NUJS Law Review: Companion Special Issue 13(3)


NUJS Law Review is pleased to announce the release of the Companion Special Issue 13(3) of the NUJS Law Review on their website. 

NUJS Law Review is pleased to announce the release of the Companion Special Issue 13(3) of the NUJS Law Review on their website

This Issue is of particular significance as the first piece in the Issue was published on September 6, to mark the second anniversary of the Supreme Court’s landmark judgment delivered in Navtej Johar v. Union of India. Since then, they have added more Articles and Notes to this Issue, all of which are available on their website

This Issue stems from and acts as a companion to the previously published Navtej Singh Johar Special Issue in Vol. 12(3-4), 2019. Before this, the NUJS Law Review has had dedicated issues to the changing landscape in India after the Naz Foundation judgement was delivered in 2009 [Vol. 2(3)], and the jurisprudential evolution after the Suresh Kumar Koushal judgement delivered in 2013 [Vol.6 (4)]

This Issue contains articles from professionals, students, and scholars, who have contributed to navigating the changes in the years following the Navtej judgement, and charting the way forward. Following are the articles published in the Issue: 

  1. Editorial Note by Devashri Mishra & Aashesh Singh (Editors, NUJS Law Review) 

  2. ForewordCaste-ing Queer Identities by Ujithra Ponniah & Sowjanya Tamalapakula
    Dr. Ponniah (a Wealth Inequality and Elite Studies fellow at Southern Centre for Inequality Studies (SCIS), University of Witwatersrand, Johannesburg) and Dr. Tamalapakula (a teacher at the School of Gender Studies at Tata Institute of Social Sciences (TISS), Hyderabad) in the Foreword discuss how the queer movement by emptying out caste is a space of upper-caste queer persons. As a result, its demands are limited to what our interlocutors referred to as “bland” politics of legalising marriage. The everyday struggles of safety and livelihood of Dalit queer and trans persons does not find a mention. They argue that the Dalit movement, while more accepting, also continues to be a masculine, alienating space through its inadequate engagement with sexuality and gender. They conclude by establishing that two years after the reading down of §377, the realisation of constitutional morality and democracy in same-sex intimacies and politics remains thwarted by the graded hierarchies of caste.

  3. ArticleRe-Cast(e)ing Navtej Singh v. Union of India by Gee Imman Semmalar
    Drawing from the Feminist Judgement Writing Project, Gee Imman Semmalar (a trans-activist, researcher and artist from Kerala, and a PhD Scholar in Law at the University of Kent, UK) re-writes the Navtej Johar judgement where arguments by the original petitioners, and an imagined petitioner, Ayyankali’s Makkal, an anti-caste trans and intersex rights group, are explored. An alternative judgement is presented keeping caste at its pivot, drawing on the myriad ways in which caste structures construct gender and sexuality norms in the social and legal regime in India, and how caste morality and interpretations of the right to privacy in a caste-based society are understood by adjudicators. Gee also uses this piece to write back to the exclusions faced by transgender persons across caste within the legal structures of the country in general and the text of the original judgment in particular.

  4. NoteConfinement at the Margins: Preliminary Notes on Transgender Prisons in India by Deekshitha Ganesan & Saumya Dadoo
    Deekshitha Ganesan & Saumya Dadoo (Editors of the Detention Solidarity Network) inquire into the status of transgender persons in Indian prisons, in their Note titled ‘Confinement at the Margins: Preliminary Notes on Transgender Prisoners in India’. As transgender activists have argued, the verdict in Navtej has had little to no impact on the violent and gendered State apparatus that transgender persons are forced to negotiate everyday. Their paper demonstrates that while transgender persons are policed, criminalised, and made ‘hyper-visible’ in public spaces, they are ‘invisible’ in laws, rules, and practices that are framed for prison management. Further, it argues that centering the self-narratives of transgender prisoners is a necessary first step in understanding their experiences of prison and developing legal and policy responses.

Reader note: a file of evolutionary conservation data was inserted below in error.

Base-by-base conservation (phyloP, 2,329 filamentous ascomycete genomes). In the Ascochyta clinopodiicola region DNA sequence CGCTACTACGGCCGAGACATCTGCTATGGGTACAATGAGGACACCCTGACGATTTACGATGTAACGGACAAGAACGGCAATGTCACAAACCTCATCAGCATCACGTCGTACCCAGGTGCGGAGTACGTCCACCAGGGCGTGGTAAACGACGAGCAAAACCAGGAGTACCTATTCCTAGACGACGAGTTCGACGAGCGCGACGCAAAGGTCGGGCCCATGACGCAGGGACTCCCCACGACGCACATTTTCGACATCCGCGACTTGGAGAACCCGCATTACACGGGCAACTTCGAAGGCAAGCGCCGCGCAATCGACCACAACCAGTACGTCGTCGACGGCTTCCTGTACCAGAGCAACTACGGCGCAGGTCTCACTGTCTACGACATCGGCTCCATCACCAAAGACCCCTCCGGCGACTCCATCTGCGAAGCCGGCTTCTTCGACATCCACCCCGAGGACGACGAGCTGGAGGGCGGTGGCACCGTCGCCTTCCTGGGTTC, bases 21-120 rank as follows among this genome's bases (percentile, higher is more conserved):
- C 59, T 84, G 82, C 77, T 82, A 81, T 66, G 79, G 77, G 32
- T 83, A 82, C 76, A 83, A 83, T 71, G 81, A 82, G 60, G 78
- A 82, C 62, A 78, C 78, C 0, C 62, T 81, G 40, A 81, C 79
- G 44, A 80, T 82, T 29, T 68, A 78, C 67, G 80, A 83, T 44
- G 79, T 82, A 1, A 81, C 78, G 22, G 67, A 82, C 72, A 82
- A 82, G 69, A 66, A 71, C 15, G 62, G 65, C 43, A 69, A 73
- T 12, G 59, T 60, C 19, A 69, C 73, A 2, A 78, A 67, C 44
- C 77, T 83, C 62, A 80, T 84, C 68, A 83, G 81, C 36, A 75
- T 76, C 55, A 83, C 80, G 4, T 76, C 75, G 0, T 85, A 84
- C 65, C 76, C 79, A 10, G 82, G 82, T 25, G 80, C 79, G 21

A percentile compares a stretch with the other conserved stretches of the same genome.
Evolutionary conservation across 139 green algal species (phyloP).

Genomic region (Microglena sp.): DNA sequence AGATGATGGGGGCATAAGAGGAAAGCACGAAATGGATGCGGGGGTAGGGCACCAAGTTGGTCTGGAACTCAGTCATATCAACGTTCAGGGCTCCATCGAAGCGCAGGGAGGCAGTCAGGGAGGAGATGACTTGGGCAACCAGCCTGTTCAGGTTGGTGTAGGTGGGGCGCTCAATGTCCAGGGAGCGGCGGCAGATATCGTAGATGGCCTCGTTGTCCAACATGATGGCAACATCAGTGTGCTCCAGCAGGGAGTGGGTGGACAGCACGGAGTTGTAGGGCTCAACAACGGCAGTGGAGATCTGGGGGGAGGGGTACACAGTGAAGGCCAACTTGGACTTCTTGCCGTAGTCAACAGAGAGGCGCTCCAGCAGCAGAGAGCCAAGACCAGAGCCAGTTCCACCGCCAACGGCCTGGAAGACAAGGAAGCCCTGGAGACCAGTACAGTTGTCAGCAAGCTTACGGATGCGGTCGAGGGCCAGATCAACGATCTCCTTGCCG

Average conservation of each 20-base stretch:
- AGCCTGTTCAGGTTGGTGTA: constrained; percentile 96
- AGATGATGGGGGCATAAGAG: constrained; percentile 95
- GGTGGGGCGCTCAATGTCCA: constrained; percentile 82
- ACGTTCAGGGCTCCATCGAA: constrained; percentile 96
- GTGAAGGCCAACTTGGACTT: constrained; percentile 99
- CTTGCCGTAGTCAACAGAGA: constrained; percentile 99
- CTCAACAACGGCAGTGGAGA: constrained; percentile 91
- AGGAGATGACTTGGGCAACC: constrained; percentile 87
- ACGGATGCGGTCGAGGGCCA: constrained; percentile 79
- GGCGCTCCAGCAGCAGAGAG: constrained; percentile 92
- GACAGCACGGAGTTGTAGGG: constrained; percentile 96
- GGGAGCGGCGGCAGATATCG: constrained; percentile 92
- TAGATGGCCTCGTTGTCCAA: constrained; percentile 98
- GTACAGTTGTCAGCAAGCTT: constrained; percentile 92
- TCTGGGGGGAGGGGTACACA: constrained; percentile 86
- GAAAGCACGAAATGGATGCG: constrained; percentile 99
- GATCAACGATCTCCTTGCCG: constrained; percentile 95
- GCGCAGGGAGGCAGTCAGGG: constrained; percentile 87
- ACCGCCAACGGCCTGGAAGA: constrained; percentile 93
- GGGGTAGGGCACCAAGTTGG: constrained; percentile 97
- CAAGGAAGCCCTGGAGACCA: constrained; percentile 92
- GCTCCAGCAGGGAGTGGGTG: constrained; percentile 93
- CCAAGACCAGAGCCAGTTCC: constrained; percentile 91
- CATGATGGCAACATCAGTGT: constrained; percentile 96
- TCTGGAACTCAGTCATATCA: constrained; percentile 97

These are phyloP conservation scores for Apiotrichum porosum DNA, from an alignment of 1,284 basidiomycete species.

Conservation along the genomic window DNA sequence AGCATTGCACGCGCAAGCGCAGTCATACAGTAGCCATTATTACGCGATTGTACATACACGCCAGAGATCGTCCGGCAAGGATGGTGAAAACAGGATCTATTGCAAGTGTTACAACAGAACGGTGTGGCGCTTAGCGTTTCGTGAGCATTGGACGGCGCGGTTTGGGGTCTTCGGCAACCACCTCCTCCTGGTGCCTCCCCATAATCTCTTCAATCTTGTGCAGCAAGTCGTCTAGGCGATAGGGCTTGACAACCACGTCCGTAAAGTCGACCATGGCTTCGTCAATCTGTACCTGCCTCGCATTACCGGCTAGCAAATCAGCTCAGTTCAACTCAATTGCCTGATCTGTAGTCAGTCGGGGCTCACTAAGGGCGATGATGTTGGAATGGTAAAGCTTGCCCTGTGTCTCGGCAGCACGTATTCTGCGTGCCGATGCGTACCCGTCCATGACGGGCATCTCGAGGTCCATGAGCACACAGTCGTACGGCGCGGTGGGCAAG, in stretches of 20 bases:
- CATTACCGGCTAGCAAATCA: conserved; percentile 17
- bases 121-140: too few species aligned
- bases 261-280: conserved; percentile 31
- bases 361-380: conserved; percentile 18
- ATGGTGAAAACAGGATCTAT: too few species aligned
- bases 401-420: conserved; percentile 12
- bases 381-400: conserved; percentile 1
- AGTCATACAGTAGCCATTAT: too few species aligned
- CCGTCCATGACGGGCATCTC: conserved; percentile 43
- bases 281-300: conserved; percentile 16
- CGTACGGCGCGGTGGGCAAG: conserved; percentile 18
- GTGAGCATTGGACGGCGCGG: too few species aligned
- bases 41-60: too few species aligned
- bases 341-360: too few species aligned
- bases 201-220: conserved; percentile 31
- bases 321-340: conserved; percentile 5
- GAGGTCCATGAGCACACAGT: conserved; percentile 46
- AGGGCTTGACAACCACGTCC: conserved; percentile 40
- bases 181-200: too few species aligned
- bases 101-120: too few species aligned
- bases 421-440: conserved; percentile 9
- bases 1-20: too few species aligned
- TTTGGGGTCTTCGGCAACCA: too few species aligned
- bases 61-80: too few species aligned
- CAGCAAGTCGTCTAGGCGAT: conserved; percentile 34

5. ArticleTrans Equality in India: Affirmation of the Right to Self-Determination of Gender by Jayna Kothari
    Jayna Kothari (Senior Advocate at the Supreme Court of India and the Executive Director of CLPR) considers the verdicts in NALSA and Navtej, and the negligible impact these decisions have had to prevent deprivation of basic rights and legal recognition for the transgender community. She examines how the right to life also includes the right to bodily integrity which precludes the reliance on a medical model to decide gender identity, as is required in Indian law at present, and examines Indian and comparative jurisprudence on this issue. She argues to abolish a medical model of gender identity recognition, in favour of a re-affirmation of the right to self-determination of gender identity and in rejection of the claim of misuse and fraud which has been used frequently in India without support from any empirical data. In doing so, she suggests we move towards a transformative equality model which embraces principles of dignity, bodily integrity, self-determination and privacy.

  6. ArticleThe L Word: Legal Discourses on Queer Women by Surabhi Shukla
    Surabhi Shukla (PhD student in Law at Oxford University) examines issues faced by queer women in India through a legal lens in her Article. She identifies four issues for discussion – privacy, live-in relationships, allegations of lesbianism in matrimonial disputes, and the pressure to enter heterosexual marriages. She engages with the first two issues in depth, and lays the groundwork for scholars to follow up on the latter issues. She argues that the Navtej Johar case, by permitting a right to same-sex sexual relations between adults in private, failed to understand the very nature of the privacy concern of queer women. She further critically analyses live-in relationship cases between queer women before and after the Navtej judgment to find that a lack of respect for the autonomy of women continues to characterise the disposal of these cases. She concludes her article by providing legal and extra-legal solutions for addressing the problems identified. Given the law’s limited success in delivering freedom to queer women, she wonders if a narrow and measured engagement might be more profitable in the long run.